7 Tips for encouraging curiosity in your pre-teen

A group of girls posing for a curiosity photo

​When it comes to nurturing curiosity in your child, there are some wonderful things you can do as a parent. As teens or pre-teens it’s an age where your child has a formation of a personality and is still open to being shown different ideas and is impressionable. By helping them find answers to their unending questions, you’re building the foundation for a lifelong learner.  To create the right environment for this little person, we suggest the following points. 

1. Exploration and play:

Start by creating a lively and safe environment at home filled with interesting toys and materials for your little explorer. Make sure they have uninterrupted play time every day, sans screens, where they can let their imagination roam. You can have them access the internet with limitations to help them easily Google questions. Today, there’s a trove of information they can consume. 

2. Ask open-ended questions: 

Engage in conversations with your child by asking questions that require more than a simple yes or no. This encourages them to think deeply and express themselves. When they ask questions, take your time to provide thorough answers, showing them their sense of wonder is valued.

3. Make learning fun: 

Learning doesn’t have to be boring. Be creative! For instance, if you’re teaching numbers, try counting games or puzzles. For the alphabet, you can make fun flashcards or sing catchy songs. The sky’s the limit when it comes to making learning an enjoyable experience.

4. Encourage their minds: 

Encourage your child to ask all kinds of questions . This not only shows that their inquisitiveness is welcomed but also helps them learn. Having a mindset that gets them to seek out information is valuable instead of accepting anything that’s given to them, and helps build a scientific temperament –something that we actively encourage at DPS Warangal..

5. Create hands-on experiences: 

Let your child dive into hands-on activities. These can range from science experiments to arts and crafts projects. These activities not only pique curiosity but also help kids learn through doing.

6. Praise effort and curiosity: 

When your child displays a tendency to explore or takes on new challenges, be their biggest cheerleader. Let them know you’re proud of their efforts. Positive reinforcement goes a long way in motivating them to keep exploring.

7. Be patient and flexible: 

It’s common for kids to become fascinated with different topics in phases. From dinosaurs, to whales, and everything in between –their interests might change. This is not only healthy but also a pattern adults follow often. Help them get immersed in each subject to the best of your ability by taking them where the information allows. Find what works best for your family and have fun.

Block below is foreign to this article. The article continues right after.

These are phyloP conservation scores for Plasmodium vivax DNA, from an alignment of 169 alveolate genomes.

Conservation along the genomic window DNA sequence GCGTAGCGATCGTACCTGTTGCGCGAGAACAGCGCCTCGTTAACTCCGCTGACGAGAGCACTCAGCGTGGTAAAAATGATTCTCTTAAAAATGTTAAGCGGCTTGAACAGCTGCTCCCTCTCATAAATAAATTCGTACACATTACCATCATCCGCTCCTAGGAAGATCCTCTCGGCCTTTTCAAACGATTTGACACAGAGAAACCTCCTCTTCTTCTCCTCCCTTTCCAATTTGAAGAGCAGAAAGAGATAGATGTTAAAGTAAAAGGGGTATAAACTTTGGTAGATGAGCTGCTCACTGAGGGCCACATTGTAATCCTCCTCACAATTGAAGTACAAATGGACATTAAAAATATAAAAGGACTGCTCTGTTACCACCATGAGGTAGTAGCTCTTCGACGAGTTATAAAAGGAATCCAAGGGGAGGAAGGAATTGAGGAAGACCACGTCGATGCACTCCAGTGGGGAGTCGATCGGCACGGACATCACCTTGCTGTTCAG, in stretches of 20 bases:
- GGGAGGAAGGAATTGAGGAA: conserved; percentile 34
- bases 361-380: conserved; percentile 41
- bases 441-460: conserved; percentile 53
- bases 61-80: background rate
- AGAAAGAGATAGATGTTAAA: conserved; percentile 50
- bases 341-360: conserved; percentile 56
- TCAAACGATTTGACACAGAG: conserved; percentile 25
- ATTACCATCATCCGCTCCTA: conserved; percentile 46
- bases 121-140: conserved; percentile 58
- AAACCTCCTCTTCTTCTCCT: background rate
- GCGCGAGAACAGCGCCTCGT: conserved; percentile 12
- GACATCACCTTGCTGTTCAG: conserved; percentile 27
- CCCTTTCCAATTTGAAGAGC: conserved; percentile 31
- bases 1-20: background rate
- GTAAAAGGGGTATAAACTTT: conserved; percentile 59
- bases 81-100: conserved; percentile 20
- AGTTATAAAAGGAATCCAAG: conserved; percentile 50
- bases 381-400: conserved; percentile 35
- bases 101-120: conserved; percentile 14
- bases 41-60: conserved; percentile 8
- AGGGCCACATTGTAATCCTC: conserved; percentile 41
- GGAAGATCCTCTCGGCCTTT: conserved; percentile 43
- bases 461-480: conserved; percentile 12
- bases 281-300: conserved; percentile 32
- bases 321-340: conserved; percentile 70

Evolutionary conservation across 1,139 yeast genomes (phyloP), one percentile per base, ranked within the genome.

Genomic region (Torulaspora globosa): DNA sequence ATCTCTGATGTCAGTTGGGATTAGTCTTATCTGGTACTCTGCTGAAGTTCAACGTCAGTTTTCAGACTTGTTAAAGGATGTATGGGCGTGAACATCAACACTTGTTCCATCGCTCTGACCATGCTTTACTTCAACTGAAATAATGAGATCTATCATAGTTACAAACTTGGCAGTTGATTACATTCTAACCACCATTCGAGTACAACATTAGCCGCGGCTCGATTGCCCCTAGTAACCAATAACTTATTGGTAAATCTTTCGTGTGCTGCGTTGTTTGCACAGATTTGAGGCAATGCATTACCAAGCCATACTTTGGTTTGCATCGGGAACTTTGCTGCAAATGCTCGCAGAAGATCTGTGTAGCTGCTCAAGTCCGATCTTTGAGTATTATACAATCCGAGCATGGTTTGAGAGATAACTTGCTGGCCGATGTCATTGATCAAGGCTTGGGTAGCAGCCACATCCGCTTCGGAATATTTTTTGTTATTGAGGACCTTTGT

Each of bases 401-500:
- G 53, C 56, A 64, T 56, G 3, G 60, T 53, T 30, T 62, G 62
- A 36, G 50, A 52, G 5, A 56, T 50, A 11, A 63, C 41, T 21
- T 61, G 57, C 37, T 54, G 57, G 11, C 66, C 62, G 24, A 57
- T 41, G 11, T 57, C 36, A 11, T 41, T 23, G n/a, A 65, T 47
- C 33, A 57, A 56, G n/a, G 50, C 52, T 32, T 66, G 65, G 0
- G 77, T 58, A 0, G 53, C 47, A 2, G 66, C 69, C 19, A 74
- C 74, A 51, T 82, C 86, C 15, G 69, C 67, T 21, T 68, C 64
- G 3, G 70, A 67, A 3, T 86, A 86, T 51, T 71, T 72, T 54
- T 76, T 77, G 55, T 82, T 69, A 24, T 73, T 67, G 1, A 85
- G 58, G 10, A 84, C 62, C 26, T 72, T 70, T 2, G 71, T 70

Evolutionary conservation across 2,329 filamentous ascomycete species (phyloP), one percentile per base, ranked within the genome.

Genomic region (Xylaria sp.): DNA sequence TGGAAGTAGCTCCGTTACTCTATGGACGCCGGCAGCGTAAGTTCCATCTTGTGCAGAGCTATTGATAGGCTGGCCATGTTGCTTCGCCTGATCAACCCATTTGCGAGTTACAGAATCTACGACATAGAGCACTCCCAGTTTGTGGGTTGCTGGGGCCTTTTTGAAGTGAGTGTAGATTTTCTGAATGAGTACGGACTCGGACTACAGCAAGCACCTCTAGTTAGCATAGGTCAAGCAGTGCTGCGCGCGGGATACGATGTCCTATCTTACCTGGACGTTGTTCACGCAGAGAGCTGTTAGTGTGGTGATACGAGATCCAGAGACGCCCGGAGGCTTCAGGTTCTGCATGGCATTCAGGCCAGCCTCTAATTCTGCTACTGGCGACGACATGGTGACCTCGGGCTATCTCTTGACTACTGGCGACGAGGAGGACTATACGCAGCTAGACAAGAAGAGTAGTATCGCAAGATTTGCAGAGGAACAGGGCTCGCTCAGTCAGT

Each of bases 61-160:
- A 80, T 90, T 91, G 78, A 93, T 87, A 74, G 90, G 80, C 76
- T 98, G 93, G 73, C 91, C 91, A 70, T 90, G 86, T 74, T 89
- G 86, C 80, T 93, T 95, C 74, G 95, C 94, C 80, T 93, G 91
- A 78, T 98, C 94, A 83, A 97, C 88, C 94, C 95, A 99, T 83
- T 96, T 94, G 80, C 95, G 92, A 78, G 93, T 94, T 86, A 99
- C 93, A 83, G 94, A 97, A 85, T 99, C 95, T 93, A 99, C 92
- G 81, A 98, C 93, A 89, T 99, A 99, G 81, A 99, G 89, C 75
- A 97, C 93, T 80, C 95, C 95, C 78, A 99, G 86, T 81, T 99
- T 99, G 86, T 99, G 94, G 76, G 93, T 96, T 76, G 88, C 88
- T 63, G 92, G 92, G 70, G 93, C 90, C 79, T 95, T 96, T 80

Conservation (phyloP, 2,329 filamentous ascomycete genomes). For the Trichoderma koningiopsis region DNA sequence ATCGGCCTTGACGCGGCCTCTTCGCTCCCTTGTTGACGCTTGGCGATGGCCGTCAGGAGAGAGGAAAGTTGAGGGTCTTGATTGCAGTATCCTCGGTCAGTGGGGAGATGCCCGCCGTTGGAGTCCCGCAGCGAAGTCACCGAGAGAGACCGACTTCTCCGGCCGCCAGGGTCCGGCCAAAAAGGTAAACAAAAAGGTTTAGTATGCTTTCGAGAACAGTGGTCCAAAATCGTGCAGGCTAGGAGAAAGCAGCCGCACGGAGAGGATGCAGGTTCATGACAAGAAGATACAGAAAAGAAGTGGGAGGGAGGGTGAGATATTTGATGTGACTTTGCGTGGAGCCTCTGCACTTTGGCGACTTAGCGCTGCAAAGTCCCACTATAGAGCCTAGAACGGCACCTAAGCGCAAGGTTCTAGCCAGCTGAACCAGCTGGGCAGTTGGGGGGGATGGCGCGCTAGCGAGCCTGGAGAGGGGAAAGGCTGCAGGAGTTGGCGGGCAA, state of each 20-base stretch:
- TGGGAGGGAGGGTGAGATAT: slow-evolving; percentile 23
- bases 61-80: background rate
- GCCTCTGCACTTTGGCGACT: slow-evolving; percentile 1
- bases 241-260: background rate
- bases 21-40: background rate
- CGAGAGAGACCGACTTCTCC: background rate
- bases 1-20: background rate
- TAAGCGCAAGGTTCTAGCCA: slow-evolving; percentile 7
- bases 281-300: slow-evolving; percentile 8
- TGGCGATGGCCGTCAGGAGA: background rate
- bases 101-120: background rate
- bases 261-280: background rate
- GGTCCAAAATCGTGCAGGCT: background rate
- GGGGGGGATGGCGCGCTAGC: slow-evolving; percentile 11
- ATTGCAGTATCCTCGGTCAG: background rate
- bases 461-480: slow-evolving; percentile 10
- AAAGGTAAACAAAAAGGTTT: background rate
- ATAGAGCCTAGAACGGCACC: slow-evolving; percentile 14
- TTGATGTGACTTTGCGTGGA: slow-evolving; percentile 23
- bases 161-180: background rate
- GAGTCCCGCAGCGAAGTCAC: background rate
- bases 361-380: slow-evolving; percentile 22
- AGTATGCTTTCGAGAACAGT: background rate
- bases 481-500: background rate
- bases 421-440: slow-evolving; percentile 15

Building upon natural curiosity

Kids are just naturally adorable bundles of curiosity. Don’t be surprised if you find that at some point that curious streak begins to fade. It’s kind of natural –as we grow older that we lose our childlike wonder, and desire to explore the world through the lens of a child. They start noticing social norms, get busier with school and activities, and their interests evolve. 

Teach them that it’s absolutely okay to ask for help when they’re stuck. Whether it’s turning to a parent or a teacher for guidance or finding resources, knowing they’re not alone on their learning journey is a huge quest. In turn it also works to get rid of any self-consciousness they might feel. Teaching them that finding answers is inherent nature and as a result any sense of discovery is keen to staying informed. If they see you demonstrate it –when you can hold a conversation about any topic, they will be inspired to discover as much as you. If you’re able to respond to their barrage of queries, they will seek you as a resource, naturally. Instead our job is shepherding them towards finding their own answers. 

Identifying a curious child

Look out for these signs early on. Some kids are more curious than others, while others yet –have different ways of thinking altogether. There’s no right or wrong type of curiosity. But you can definitely aid or nudge them in the right direction. Curious children demonstrate some of the below behaviors.

  • They’re question machines.
  • They love to figure out how things tick.
  • They’re like little detectives, exploring everything.
  • They’re always up for trying new things.
  • They’ve got no fear asking for a helping hand when needed. 

Your role as a parent 

As a parent, you have got a big role in nurturing your child’s natural curiosity. It’s all about laying the groundwork for a lifelong love of learning.